The halls at St. Charles Borromeo School in Harlem are lined with photos from graduates of years past, included, among thousands, the 13-year-old visage of Najé George. But you’ll also see her walking in those hallways in 2024, on her way to teach first grade or checking in on her own children, fifth grader Noah and pre-K student Nyla.
A photo of her oldest daughter, Nevaeh, hangs on the wall too; she graduated in 2022 and is a junior at Notre Dame School of Manhattan. Her youngest child, Niko, isn’t old enough to attend St. Charles but no doubt will when the time comes. Ms. George’s mother still lives across the street in the apartment Ms. George was raised in at the Drew Hamilton houses.
St. Charles is truly a family affair for Ms. George.
She joined the school’s faculty two years ago, in part because the school’s exploding enrollment called for a second class of first grade to be added. The school has more than doubled in size since it joined the Partnership in 2019. St. Charles’ growth can be attributed to many causes: parents sought new options in the wake of COVID learning disruptions, scholarship support made it more affordable, and principal Natalia Rodrigo and her team have done energetic outreach. Yet parents often cite the powerful sense of community at the school as a draw.
At a time when the nation is experiencing an epidemic of loneliness, Naje George has chosen to provide her students at St. Charles the same strong sense of community she received there. As she explains, she began her teaching career at a school for special needs students downtown. But when she interviewed for the position at St. Charles, she thought, “This is it—I’m here—I’m home.”
That sense of belonging she experienced and now provides to her students at St. Charles has multiple layers. It is anchored in spirituality. Ms. George has been part of the St. Charles church choir and the larger parish community ever since she was baptized as an infant. Before she was born, her mother roamed the neighborhood seeking out a church, both Protestant and Catholic, before deciding to make her family’s spiritual home at St. Charles Borromeo, a beacon for Black Catholics located in the most famous of African American neighborhoods.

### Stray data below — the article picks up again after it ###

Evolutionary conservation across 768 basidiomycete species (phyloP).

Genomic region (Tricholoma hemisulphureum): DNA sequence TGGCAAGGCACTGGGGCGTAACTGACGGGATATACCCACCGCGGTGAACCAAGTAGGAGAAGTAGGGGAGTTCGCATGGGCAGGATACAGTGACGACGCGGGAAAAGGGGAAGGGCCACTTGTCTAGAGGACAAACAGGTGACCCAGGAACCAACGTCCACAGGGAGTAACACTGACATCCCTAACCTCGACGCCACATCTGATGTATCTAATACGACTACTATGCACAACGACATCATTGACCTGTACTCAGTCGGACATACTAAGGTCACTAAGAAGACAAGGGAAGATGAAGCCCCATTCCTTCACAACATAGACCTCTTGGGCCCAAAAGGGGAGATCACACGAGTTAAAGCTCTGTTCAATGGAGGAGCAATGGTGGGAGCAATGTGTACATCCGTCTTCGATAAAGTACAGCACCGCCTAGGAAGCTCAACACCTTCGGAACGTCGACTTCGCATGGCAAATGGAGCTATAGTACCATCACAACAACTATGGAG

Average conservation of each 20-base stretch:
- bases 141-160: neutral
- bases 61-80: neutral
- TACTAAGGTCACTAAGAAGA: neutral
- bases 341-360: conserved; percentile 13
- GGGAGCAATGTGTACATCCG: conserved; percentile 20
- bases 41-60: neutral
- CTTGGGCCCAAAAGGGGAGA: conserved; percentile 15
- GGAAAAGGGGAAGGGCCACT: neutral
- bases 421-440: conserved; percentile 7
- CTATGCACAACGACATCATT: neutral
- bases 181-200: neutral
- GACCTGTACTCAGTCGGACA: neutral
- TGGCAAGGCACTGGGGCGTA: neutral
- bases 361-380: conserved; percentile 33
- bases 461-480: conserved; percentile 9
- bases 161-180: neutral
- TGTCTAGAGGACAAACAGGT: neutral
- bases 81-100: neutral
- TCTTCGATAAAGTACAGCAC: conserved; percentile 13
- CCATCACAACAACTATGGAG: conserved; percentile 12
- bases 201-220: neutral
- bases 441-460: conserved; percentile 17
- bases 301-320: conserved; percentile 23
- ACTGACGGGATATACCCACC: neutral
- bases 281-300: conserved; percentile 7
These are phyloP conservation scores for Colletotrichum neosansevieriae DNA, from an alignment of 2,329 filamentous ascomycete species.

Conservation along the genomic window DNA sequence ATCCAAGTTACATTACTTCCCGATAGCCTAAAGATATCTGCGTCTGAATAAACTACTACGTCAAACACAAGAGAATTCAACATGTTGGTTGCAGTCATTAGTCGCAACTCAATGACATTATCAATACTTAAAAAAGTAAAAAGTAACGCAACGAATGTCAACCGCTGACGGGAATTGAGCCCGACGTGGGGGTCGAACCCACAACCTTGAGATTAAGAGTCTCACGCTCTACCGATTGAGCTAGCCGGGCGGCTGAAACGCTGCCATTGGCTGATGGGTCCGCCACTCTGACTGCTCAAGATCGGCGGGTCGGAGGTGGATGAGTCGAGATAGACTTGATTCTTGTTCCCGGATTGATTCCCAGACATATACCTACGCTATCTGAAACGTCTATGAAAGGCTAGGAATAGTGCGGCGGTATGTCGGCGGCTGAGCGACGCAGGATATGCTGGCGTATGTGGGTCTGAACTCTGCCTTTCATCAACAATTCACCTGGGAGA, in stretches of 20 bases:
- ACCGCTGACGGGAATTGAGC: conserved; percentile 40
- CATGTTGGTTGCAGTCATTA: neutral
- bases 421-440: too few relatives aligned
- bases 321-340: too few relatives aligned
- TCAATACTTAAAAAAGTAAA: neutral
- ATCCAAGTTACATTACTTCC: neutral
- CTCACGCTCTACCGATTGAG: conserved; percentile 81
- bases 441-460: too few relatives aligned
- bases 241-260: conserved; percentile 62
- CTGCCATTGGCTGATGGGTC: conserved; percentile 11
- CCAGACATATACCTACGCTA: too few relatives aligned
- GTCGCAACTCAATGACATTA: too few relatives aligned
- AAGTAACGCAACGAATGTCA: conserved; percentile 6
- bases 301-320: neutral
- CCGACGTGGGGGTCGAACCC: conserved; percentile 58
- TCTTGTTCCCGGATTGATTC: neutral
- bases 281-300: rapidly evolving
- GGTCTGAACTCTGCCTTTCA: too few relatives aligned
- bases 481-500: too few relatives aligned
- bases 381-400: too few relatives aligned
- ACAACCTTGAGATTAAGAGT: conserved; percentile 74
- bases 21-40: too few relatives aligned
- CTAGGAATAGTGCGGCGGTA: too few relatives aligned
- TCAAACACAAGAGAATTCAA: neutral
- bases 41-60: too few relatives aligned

Ms. George reinforces that spiritual community in her classroom. Every week her first-graders go to Mass together. Ms. Nage wears a cross, often commented upon by her students, which include Catholics and non-Catholics.
That sense of belonging she inherited and now teaches is also bound up in the pride and power of St. Charles as a Harlem institution. She explains that her students “can see a teacher who looks like them.” They learn, she says, “You can go anywhere in the world and you can still go home.”
The community is also a powerful support to her now, as a teacher dedicated to her craft. Several of her colleagues—including middle school teacher Brian Tillery and Principal Natalia Rodrigo—were her teachers as well, and they serve as models she strives to emulate, even as this busy teacher and mom also pursues a graduate degree at Teachers College–Columbia.
“When I’m struggling as a teacher, I think, what would Ms. Selby do?” Janice Selby, Ms. George’s own fourth-grade teacher, overlapped with her as a colleague until she retired in 2022 after 42 years of service.
In her classroom, as Ms. George prepares a math lesson as well as a class on ancient Egypt, she reflects that her teachers “Gave me love, a way to know who I am.” Now, she gives that to her students in the same hallways.
“We want all the children to feel loved and cared for. She brings what she received,” Ms. Rodrigo says about her first-grade teacher.
The power of long-serving Catholic schools is, as we say often at the Partnership, that they are “more than classrooms; they are a community.” Those communities are established and maintained by a powerful force: the commitment of educators and parents like Ms. George. They are a particular blessing in a time when we need strong communities as much as ever.